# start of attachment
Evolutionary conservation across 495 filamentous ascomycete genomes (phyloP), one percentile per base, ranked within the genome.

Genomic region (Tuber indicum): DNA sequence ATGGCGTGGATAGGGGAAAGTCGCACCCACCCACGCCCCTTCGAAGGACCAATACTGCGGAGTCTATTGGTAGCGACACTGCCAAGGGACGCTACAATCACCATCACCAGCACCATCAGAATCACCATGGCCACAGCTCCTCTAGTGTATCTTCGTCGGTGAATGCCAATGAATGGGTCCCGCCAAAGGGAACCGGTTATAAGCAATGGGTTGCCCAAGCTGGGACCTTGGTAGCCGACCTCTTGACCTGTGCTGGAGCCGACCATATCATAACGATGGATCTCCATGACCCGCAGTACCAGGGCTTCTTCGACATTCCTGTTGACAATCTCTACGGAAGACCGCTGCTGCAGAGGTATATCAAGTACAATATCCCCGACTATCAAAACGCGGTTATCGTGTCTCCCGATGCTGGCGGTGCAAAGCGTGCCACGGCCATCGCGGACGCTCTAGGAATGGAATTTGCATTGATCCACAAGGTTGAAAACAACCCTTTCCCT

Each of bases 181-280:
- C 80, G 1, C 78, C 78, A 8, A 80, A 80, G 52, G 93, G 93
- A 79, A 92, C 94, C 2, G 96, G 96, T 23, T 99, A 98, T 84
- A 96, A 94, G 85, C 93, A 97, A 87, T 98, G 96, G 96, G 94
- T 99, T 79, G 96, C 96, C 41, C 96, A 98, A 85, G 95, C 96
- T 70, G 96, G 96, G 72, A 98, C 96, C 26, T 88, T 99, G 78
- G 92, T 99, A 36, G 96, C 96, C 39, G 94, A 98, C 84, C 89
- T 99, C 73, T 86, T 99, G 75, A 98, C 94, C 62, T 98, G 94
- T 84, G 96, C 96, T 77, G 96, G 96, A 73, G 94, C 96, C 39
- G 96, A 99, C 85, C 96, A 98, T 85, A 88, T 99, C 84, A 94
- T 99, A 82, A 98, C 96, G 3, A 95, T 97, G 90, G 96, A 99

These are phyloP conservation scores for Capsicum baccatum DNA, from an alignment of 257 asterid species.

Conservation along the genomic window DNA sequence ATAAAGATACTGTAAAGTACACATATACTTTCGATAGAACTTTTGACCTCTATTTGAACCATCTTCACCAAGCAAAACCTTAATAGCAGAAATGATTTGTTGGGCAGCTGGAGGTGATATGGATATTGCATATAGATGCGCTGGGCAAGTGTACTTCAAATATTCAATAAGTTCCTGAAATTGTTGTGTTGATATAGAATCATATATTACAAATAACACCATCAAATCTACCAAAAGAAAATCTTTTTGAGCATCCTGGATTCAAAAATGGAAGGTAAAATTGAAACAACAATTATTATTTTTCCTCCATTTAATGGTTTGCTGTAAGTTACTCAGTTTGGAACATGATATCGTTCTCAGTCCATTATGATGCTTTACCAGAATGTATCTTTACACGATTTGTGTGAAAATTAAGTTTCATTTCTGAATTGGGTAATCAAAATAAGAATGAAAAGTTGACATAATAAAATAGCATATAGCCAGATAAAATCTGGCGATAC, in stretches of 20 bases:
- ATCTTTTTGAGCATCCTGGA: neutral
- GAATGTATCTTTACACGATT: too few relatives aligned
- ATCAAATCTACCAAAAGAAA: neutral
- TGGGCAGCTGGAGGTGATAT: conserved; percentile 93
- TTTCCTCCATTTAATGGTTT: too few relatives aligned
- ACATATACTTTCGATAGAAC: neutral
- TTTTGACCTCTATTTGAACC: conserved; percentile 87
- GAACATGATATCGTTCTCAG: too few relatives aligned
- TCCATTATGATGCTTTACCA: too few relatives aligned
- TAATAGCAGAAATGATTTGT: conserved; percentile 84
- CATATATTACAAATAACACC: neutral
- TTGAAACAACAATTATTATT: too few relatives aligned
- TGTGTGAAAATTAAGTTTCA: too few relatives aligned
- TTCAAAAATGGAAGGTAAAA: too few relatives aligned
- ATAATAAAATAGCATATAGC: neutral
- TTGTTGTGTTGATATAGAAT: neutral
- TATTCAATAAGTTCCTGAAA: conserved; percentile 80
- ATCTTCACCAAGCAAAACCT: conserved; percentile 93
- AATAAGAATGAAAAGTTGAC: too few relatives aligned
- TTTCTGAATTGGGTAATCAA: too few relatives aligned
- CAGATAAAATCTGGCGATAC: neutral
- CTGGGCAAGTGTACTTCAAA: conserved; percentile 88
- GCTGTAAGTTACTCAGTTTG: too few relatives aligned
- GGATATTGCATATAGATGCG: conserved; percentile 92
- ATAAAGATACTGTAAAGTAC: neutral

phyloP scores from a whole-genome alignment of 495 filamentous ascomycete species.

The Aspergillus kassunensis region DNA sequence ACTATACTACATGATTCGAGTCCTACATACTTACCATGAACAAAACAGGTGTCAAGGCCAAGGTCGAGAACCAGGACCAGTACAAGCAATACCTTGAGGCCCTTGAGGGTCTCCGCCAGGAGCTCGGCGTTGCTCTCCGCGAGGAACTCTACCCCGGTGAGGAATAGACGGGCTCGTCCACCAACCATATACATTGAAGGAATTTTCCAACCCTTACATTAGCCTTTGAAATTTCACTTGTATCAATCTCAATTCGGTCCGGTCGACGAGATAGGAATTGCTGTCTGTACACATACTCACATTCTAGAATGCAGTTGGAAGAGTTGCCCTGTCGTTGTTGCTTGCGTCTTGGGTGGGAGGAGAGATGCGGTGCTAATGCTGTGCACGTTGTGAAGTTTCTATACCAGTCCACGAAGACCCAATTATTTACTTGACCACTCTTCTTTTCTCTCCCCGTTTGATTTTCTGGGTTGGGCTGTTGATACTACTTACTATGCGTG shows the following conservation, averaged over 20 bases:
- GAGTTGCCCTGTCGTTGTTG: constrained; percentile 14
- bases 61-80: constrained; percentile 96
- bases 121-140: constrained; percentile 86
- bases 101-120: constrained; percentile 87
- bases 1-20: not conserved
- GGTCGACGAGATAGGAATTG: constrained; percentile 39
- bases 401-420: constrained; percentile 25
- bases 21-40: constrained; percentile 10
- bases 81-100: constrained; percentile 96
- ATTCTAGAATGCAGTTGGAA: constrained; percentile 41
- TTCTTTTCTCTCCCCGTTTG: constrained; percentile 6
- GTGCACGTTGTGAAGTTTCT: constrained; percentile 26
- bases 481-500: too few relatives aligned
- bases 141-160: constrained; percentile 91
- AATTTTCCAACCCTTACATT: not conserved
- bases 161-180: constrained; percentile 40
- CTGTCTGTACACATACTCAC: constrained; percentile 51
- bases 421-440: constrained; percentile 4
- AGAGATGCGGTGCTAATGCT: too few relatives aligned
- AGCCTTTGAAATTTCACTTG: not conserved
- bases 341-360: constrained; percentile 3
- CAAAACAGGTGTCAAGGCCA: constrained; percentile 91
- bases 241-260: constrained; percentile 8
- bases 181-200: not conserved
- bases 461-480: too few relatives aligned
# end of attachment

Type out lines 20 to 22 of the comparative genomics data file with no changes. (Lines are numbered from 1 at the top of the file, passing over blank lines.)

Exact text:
- TTTCCTCCATTTAATGGTTT: too few relatives aligned
- ACATATACTTTCGATAGAAC: neutral
- TTTTGACCTCTATTTGAACC: conserved; percentile 87